The Importance of Emotional Self-Regulation and Secure Attachments

1732 Words 7 Pages
“Growth of self-regulation is a cornerstone of early childhood development and is visible in all areas of behavior” (Shonkoff & Phillips, 2000)

Throughout the course of a person’s life, they will face many situations where self-regulation of the emotions is needed to make decisions that can determine a positive outcome of a given situation. Most adult are able to think about the consequences of their actions before a situation gets out of hand. They have, through experience, the understanding and knowledge that for every action there is a reaction and the decision you make at this given time may affect some other aspect of your life. An example of this would be a scenario where a person is driving and someone cuts them off. The
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“Growth of self-regulation is a cornerstone of early childhood development and is visible in all areas of behavior” (Shonkoff & Phillips, 2000)

Throughout the course of a person’s life, they will face many situations where self-regulation of the emotions is needed to make decisions that can determine a positive outcome of a given situation. Most adult are able to think about the consequences of their actions before a situation gets out of hand. They have, through experience, the understanding and knowledge that for every action there is a reaction and the decision you make at this given time may affect some other aspect of your life. An example of this would be a scenario where a person is driving and someone cuts them off. The outcome of a crisis situation such as this depends on the action of the person who was cut off. Some adults will react aggressively as in instances of “road rage.” A more mature adult would simply count to ten and continue as if nothing untoward happened.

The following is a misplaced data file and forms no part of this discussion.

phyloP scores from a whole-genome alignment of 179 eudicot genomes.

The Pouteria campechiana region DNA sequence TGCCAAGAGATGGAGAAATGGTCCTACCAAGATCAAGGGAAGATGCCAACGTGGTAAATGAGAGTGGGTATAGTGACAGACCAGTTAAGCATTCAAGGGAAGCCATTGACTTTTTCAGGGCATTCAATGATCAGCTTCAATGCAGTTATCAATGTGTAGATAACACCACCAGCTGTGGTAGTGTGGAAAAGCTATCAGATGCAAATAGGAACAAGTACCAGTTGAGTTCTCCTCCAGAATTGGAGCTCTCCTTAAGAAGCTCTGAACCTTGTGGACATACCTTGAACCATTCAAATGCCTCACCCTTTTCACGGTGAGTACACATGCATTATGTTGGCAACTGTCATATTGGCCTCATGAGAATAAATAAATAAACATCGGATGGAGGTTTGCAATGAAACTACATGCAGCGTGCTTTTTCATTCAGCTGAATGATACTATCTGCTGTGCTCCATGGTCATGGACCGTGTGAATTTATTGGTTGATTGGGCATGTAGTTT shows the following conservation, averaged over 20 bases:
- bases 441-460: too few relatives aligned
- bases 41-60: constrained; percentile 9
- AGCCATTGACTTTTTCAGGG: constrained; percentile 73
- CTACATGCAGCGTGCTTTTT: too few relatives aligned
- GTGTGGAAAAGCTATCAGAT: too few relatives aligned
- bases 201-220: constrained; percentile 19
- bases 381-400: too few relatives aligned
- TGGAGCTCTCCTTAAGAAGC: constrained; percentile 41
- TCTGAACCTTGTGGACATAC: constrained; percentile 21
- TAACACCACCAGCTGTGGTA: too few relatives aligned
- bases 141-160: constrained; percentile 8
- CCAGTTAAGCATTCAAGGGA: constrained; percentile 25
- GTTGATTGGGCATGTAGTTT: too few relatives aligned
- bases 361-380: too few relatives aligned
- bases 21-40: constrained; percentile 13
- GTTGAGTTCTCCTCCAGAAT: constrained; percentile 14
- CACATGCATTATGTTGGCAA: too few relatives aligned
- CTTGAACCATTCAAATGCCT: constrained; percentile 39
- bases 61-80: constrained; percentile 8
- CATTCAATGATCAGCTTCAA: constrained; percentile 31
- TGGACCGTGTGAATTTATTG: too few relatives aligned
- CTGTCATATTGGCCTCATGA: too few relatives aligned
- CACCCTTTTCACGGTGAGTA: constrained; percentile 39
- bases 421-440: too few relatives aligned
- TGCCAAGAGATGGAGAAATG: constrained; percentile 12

To be faced with this type of experiences is why development of good emotional self-regulation and secure attachments is important for children to learn and important for adults to practice. According to Santrock, children are faced with emotions that range from anger and frustration to joy and excitement that starts in infancy where emotions are rooted in the more primitive area of the brain, the limbic system. As the child grows and learns through experiences such as social